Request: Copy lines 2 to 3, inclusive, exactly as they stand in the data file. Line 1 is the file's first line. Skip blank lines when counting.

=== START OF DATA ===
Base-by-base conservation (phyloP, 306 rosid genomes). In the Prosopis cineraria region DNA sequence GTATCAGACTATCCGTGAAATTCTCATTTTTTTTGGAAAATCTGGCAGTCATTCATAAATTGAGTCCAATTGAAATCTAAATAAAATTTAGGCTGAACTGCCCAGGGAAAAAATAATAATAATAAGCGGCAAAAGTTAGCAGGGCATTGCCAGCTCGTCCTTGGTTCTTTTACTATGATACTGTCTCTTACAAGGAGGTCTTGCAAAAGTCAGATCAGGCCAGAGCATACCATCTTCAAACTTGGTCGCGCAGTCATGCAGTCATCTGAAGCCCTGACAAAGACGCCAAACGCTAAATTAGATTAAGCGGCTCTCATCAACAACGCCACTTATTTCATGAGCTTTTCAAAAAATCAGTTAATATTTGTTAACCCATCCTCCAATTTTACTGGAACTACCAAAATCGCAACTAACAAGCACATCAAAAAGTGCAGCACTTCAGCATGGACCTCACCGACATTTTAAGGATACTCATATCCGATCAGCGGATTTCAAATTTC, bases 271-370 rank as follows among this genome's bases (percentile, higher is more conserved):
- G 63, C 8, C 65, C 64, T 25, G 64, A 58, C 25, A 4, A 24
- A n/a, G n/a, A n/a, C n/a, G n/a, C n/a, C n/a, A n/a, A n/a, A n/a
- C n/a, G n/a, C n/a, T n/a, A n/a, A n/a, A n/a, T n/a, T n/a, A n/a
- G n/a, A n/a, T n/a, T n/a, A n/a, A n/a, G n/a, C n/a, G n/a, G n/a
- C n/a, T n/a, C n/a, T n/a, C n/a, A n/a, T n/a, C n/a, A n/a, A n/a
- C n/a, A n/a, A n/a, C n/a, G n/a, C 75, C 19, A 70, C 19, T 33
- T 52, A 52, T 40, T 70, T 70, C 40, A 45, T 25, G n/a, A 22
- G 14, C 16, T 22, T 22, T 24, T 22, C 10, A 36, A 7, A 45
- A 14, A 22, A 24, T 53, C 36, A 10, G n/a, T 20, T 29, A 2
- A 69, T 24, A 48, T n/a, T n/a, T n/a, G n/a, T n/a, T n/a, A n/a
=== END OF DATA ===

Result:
- G 63, C 8, C 65, C 64, T 25, G 64, A 58, C 25, A 4, A 24
- A n/a, G n/a, A n/a, C n/a, G n/a, C n/a, C n/a, A n/a, A n/a, A n/a